Arquitectonica has refuted Koolhaas’ accusation that “Modern architecture had never achieved the promised alchemy of quantity and quality,” and Alistair Gordon’s enormous compendium of the firm’s work certainly disproves it.
But what of Rossi’s backhanded praise: “In America … quantity is quality!”? Although absolutely deserving of praise, the quantity of the work is not the basis for Arquitectonica’s achievement—even when associated with virtuosity of design. The importance of Arquitectonica derives from certain specific contributions to modern architecture in the United States.
Among them is diversifying the lineage. The firm’s modern architecture has nothing to do with that Germanic functionalism that idealized existenzminimum—a nostalgia for a future revolution now so degenerate that $10 million houses deploy minimalism as camouflage for the brutal inequality.
Not so Arquitectonica, whose antecedents did not cross the cold, gray North Atlantic but came up through the warm and sunny Caribbean, drenched in the sensuous, colorful, disrespectful, fun-loving modernism of Latin America. That such architecture is easier in the tropical climes of Miami does not diminish the achievement; nor that this influence was first explored by Morris Lapidus, whose brilliance seems to be dismissed everywhere but in the ateliers of Arquitectonica. Indeed, the cultural distance between Nordics and Afro-Hispanics could be considered one of the fundamental schisms of modern architecture in the New World. It would explain quite a lot …
Sensuality so permeates Miami that even the Swiss have succumbed! Herzog and de Meuron’s parking garage on Lincoln Road is a syncopated stack of decks so spatially audacious that they are leased for high-end parties and weddings. They are plazas hovering above the swamp landscape—late nights could not have been imagined or even “reimagined” within the iron curtain of the ETH or that of the GSD. Both this Lincoln Road garage and the University of Miami Dormitories, Lakeside Village, are the most culturally immersive buildings of Florida since the “Fountain Blue” hotel of 60 years ago.
The urban scale of the site allows the large dorm to do a skillful conga line around the campus context. The infinitude of little bedrooms are chunked into palazzo portions. Each, costumed with harlequin fenestration, disguises the repetitive program while eluding the numbing visuals. The design displays repetition without precision—that slack common in Latin America where measure is by ojimetro (ojo + metro: “measure by eye”), without the histrionic parametrics that fool no one about the banality of the program.
Contrast Arquitectonica’s reconciling of a singular function (student rooms) and the complexity of a pre-existing campus ambiente overcoming the problem with that now-reviled building type called the “Dallas Donut”: a perimeter block large enough to mask a big parking deck, but flattened by fire code to a steady six-story cornice. The result irritates the observer, who is assumed to be a visual idiot.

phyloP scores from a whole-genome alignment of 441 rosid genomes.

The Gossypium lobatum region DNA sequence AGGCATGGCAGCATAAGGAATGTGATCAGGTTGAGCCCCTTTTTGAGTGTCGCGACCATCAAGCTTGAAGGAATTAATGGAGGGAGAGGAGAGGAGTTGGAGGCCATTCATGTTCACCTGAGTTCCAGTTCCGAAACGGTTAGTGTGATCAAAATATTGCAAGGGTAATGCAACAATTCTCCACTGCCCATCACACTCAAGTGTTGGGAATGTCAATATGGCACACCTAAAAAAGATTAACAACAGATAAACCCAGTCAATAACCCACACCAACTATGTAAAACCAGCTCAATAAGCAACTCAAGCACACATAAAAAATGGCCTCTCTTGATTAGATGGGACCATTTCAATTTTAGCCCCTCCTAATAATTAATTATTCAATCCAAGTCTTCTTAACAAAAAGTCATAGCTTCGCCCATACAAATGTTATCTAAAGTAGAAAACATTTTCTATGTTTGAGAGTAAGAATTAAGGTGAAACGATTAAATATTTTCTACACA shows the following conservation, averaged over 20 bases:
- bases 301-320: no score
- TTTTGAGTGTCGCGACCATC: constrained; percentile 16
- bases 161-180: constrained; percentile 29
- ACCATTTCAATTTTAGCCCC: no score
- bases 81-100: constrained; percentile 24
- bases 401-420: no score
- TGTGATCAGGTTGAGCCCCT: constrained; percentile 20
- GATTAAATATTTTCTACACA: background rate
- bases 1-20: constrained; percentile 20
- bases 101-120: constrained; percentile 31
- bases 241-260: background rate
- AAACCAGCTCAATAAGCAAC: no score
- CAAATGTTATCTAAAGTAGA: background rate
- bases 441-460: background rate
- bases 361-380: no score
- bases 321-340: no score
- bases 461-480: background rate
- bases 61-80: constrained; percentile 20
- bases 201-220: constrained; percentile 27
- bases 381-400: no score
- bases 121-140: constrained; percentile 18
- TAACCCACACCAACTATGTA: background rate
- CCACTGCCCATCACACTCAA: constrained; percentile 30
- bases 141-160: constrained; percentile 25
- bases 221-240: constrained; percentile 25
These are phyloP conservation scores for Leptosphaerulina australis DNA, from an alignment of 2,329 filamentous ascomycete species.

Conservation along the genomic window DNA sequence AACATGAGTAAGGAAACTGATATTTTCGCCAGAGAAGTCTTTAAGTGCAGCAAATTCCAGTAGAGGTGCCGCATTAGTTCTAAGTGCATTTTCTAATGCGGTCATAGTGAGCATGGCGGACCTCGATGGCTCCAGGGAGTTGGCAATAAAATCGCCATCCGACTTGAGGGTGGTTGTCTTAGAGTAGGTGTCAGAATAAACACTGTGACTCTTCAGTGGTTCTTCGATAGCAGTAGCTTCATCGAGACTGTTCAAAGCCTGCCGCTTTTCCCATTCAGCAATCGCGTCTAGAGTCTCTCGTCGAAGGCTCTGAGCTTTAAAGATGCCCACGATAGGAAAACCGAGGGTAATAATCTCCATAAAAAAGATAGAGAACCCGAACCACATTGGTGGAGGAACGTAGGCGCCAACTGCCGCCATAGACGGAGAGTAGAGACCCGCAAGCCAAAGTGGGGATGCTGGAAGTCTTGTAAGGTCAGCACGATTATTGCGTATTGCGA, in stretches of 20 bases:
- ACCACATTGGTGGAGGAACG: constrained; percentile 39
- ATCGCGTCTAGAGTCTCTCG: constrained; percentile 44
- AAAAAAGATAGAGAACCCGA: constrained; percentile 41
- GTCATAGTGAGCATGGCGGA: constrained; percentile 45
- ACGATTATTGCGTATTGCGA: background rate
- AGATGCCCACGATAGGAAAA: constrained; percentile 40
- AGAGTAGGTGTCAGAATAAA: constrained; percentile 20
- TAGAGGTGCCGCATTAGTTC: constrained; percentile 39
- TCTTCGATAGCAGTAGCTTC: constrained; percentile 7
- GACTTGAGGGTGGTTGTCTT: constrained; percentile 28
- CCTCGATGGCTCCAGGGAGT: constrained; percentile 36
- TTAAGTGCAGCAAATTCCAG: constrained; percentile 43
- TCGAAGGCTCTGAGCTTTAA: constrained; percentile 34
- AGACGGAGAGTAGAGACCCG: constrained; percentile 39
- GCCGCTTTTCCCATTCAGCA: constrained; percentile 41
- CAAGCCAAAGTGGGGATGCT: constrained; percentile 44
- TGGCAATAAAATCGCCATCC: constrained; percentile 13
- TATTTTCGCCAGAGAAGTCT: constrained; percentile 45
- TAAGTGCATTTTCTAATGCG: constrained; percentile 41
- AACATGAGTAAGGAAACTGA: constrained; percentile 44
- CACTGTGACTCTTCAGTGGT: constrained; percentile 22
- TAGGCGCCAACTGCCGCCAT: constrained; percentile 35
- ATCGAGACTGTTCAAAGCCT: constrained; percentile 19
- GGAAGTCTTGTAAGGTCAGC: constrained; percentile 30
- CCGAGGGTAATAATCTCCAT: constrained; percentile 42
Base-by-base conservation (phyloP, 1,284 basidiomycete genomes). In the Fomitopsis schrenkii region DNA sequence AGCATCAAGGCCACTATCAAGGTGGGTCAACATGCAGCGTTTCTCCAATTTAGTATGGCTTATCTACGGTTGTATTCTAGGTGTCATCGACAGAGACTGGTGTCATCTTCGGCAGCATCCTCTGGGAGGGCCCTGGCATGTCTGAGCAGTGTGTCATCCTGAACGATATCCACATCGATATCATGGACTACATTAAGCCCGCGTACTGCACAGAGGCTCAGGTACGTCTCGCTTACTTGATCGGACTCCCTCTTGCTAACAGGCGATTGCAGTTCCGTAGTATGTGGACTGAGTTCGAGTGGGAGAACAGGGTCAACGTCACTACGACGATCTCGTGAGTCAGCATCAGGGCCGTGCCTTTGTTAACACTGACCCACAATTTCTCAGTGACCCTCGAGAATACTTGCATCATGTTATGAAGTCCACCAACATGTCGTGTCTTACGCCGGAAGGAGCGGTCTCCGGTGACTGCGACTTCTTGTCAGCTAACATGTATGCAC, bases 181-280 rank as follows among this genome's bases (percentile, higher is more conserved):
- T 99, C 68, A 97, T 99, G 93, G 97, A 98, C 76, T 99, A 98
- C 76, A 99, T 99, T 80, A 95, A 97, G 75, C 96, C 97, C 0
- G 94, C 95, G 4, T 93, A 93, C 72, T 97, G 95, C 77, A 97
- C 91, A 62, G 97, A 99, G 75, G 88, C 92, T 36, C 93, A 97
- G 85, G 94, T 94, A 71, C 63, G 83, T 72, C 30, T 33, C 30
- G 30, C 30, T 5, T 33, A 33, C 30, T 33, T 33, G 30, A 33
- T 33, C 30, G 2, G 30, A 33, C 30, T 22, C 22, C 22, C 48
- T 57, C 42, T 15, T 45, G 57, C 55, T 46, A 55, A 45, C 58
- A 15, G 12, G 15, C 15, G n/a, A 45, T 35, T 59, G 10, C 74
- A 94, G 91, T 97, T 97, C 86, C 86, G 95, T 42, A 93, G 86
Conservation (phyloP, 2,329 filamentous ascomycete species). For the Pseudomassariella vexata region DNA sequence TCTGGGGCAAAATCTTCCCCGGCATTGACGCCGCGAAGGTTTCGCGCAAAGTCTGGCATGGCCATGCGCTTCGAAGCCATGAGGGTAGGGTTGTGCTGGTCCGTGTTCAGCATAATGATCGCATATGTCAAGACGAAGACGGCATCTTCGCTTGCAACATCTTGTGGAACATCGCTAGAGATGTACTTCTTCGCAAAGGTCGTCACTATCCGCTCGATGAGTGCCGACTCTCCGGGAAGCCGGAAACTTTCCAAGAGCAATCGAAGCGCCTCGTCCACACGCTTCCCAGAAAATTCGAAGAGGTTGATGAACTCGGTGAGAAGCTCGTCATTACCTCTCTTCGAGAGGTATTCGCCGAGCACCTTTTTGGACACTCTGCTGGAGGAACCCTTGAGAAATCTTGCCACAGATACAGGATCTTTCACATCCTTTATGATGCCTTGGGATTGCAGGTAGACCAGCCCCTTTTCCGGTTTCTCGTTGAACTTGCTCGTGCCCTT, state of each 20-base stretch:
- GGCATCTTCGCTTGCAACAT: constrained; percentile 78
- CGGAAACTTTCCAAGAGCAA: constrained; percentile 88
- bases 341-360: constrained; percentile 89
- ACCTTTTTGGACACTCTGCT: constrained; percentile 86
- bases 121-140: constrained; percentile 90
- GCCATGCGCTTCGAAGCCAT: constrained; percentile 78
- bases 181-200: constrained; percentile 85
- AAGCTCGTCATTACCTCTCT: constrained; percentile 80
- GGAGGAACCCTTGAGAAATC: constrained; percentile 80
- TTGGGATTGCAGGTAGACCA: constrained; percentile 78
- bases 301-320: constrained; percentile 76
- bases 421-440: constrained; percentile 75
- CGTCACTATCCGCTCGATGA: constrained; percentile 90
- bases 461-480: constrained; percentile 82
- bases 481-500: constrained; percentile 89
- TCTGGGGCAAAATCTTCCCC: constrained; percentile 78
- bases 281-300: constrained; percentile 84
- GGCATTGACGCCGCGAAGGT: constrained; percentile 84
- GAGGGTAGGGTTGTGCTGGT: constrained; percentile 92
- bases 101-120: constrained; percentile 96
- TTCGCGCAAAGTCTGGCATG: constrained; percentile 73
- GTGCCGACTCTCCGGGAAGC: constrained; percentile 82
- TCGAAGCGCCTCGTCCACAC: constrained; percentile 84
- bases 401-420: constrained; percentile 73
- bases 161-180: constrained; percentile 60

Another contribution to this type is the resuscitation of that malignant invention of modernism, the piloti—those stilts that raise buildings off the ground. The reputation of pilotis has been undermined by the false economy of a low ceiling with just enough clearance for parking the cars plus accommodation for the revolting pipes hanging above. The result is a kind of basement ambience so sordid that it bestows the building with the nickname “Dingbat.”
But at the University of Miami, Arquitectonica raised the pilotis to triple that minimum height. The ceiling above does not just disappear—it defines a kind of sublime wall-less nave (also to be experienced in their new Mr. C Hotel in nearby Coconut Grove). It is exhilarating to be in such a surprisingly tall space, which, backfilled with Geo’s scrum of landscape, is a delightful place for human activity. The observer passing through these hovering dormitories perceives neither impediment nor oppression, but rather a breezy, sunny freedom. And the cost? Just a few more feet of uninsulated column and a couple more flights of stairs. This involved a tiny budget supplement to yield so magnificent a place.
This result is a radical juxtaposition, not a blending, of two different types. Above is that bane of modern architecture, the repetitive program, which for the sake of both economy and function must be rectilinear and expressed as such. Below is the agile agglomeration of piercing routes and pools of space hyper-programmed for students, from barbers to cafés to volleyball. At the ground level, the building offers a picturesque shantytown urbanism, while the upper portion accommodates the serious program with mechanistic efficiency.
As requested, it serves as a recruitment engine for the university. But a more important contribution is being an urban type for those cities destined for climate-induced flooding. Miami is among them—but unthinkable to abandon. The prerogative of profits, proximity to the sea, and steamy nightlife will not accept exile to higher ground inland.
To this wicked problem, Arquitectonica offers a paradigm: the bulk of the program is to be held above the periodic flooding, while the ground level—small, dispensable appendages—may expect damage, then get refurbished after the water recedes. Being independent structurally, the loss would be a small portion of the overall building cost. These residential colleges thus contribute a general urban paradigm for a coming climate disaster that most accept but few truly engage.
Cities of the good life, like Miami, will persist near dangerous, delightful waterfronts. Arquitectonica’s model, shorn of penance, accepting the just punishment of climate change, shows that good times can still be had. How very welcome this should be!
This essay will appear as the Forward for a forthcoming book on Arquitectonica. All photos courtesy of the firm.